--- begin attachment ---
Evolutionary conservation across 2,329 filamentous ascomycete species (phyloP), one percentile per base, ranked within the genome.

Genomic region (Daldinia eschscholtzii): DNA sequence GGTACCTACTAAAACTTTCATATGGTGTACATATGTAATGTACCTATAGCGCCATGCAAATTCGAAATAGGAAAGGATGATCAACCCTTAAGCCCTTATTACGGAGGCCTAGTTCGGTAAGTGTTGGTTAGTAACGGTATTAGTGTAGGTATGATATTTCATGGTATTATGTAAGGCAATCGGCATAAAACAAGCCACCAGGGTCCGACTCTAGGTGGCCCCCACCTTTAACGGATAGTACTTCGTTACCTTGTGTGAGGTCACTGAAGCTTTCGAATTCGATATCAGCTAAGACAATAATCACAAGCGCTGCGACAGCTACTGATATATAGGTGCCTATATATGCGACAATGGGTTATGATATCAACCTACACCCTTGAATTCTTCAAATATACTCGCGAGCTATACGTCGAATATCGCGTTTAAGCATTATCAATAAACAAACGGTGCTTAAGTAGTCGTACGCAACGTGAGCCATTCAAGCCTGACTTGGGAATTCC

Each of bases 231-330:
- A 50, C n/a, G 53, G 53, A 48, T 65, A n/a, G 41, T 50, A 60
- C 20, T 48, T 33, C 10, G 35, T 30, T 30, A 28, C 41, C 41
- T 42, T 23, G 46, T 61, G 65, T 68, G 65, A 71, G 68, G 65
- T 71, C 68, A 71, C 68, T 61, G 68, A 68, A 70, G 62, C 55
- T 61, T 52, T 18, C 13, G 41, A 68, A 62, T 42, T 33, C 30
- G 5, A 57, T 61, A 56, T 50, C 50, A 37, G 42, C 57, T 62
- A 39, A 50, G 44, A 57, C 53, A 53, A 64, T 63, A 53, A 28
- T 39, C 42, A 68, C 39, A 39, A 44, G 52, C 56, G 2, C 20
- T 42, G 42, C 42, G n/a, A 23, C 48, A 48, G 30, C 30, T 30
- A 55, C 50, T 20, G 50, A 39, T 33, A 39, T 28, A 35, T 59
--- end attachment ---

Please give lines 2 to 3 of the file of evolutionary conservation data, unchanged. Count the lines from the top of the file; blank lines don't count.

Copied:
Genomic region (Daldinia eschscholtzii): DNA sequence GGTACCTACTAAAACTTTCATATGGTGTACATATGTAATGTACCTATAGCGCCATGCAAATTCGAAATAGGAAAGGATGATCAACCCTTAAGCCCTTATTACGGAGGCCTAGTTCGGTAAGTGTTGGTTAGTAACGGTATTAGTGTAGGTATGATATTTCATGGTATTATGTAAGGCAATCGGCATAAAACAAGCCACCAGGGTCCGACTCTAGGTGGCCCCCACCTTTAACGGATAGTACTTCGTTACCTTGTGTGAGGTCACTGAAGCTTTCGAATTCGATATCAGCTAAGACAATAATCACAAGCGCTGCGACAGCTACTGATATATAGGTGCCTATATATGCGACAATGGGTTATGATATCAACCTACACCCTTGAATTCTTCAAATATACTCGCGAGCTATACGTCGAATATCGCGTTTAAGCATTATCAATAAACAAACGGTGCTTAAGTAGTCGTACGCAACGTGAGCCATTCAAGCCTGACTTGGGAATTCC

Each of bases 231-330: